The days of paying supply chain outsourcers by number of FTEs are on their way out. In that purely cost-based model, the OEM’s interests – keeping hours low to contain costs – are inherently pitted against their managed service provider’s – putting more FTEs on a project to maximise revenue. Instead, OEMs are now exploring outcome-based models, where sellers become partners who share the risks and rewards of achieving their goals. But while many businesses are rightly excited about this evolution, it’s both early and fraught with challenges and uncertainties, not the least of which surround the changing dynamics between OEM project owners and procurement, and between OEMs and vendors.
Aligning business interests and procurement requirements
Business project owners love the shared risk/reward concept. What could be better than having vendor compensation directly tied to your specified success metrics? However, procurement teams are struggling with how to operationalise this in a world where RFP responses have always been evaluated on an apples-to-apples basis.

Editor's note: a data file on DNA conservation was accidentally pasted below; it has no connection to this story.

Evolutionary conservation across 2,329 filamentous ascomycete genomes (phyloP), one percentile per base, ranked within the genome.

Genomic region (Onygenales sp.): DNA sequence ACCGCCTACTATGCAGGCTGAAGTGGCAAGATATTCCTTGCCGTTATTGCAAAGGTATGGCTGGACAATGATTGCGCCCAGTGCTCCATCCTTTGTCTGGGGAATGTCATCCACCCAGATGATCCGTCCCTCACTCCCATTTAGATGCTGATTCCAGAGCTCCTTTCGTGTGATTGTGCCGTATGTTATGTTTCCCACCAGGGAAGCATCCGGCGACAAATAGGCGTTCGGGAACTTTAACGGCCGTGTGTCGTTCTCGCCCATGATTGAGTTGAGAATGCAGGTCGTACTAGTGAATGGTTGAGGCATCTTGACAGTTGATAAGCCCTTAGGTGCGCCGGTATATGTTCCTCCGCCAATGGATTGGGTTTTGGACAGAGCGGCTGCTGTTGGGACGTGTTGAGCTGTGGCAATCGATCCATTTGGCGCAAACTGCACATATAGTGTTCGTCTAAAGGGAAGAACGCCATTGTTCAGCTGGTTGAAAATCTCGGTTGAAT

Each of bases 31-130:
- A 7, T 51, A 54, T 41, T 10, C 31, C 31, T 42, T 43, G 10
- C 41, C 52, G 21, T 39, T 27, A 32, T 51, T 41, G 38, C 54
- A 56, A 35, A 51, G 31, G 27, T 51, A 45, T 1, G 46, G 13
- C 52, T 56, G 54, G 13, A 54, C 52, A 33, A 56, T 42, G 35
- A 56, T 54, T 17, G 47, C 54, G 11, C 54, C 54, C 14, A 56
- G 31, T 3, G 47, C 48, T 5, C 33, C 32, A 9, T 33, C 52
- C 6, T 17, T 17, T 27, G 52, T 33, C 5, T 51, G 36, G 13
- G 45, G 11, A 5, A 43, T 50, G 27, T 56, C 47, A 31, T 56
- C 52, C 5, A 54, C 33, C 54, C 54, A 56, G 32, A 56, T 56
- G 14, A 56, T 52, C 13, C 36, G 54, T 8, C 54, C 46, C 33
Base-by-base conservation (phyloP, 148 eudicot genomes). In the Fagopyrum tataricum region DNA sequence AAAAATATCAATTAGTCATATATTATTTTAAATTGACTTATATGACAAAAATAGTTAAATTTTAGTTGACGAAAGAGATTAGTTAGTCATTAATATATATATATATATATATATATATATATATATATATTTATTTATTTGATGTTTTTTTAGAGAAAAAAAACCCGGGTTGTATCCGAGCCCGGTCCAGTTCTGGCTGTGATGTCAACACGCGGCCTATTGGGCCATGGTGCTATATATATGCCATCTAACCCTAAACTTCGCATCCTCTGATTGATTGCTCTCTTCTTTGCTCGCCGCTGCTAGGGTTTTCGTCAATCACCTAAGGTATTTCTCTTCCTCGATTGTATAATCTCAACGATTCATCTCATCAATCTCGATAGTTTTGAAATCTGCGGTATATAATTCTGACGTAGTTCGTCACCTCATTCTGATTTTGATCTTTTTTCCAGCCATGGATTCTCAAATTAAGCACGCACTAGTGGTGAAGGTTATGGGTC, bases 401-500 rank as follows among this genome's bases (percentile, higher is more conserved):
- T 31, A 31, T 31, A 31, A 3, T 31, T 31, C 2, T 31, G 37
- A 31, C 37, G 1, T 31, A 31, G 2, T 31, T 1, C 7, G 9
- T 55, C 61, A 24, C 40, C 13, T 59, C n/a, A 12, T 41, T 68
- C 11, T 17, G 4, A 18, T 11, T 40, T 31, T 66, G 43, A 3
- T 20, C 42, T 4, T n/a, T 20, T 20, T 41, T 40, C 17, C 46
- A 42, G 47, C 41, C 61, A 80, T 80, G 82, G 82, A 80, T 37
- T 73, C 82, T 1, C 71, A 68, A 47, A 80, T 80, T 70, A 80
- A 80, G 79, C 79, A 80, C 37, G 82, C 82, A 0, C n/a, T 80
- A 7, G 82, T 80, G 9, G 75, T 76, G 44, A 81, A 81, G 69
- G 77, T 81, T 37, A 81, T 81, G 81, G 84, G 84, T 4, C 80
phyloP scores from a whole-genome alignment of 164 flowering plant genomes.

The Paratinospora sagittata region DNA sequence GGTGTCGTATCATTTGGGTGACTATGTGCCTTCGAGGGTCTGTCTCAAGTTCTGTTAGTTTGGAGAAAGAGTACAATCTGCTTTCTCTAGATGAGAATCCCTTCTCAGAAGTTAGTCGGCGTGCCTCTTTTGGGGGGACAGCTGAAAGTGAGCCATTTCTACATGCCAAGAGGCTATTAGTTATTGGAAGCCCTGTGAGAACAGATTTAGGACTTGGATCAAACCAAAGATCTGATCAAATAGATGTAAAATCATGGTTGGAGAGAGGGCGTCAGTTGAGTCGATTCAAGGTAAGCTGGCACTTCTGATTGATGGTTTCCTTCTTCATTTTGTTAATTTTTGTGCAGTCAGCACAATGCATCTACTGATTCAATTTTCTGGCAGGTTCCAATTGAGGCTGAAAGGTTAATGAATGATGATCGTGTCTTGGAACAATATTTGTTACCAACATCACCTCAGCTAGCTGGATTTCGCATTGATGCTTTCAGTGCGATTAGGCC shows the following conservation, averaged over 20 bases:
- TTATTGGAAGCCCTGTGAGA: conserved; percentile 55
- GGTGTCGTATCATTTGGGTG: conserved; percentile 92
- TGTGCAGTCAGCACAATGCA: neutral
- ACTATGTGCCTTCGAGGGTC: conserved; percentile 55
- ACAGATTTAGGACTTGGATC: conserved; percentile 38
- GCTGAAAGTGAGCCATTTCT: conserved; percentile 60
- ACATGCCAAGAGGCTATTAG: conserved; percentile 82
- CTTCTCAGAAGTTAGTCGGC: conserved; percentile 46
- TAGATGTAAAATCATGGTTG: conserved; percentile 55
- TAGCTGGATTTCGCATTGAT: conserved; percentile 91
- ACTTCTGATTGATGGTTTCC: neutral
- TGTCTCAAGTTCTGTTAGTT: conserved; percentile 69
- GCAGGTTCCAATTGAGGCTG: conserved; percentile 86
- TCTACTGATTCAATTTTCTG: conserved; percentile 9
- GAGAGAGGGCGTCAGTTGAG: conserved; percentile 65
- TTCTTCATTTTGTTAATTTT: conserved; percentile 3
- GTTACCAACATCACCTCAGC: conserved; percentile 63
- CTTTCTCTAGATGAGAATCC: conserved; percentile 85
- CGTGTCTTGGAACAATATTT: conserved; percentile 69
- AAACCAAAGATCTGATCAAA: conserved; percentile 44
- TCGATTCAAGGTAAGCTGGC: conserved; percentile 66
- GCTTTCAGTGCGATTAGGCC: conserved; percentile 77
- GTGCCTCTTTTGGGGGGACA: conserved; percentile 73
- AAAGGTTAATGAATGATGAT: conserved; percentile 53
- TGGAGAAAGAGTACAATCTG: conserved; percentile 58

While outcome-based models appeal to many business owners within large companies, what ends up being negotiated over the commercial table after the sales discussion, often results in a more traditional cost-based model: it’s simply easier for both parties to feel comfortable with what they are getting.
So, how can you navigate around these obstacles and create a successful outcome-based model?
Liaise early and extensively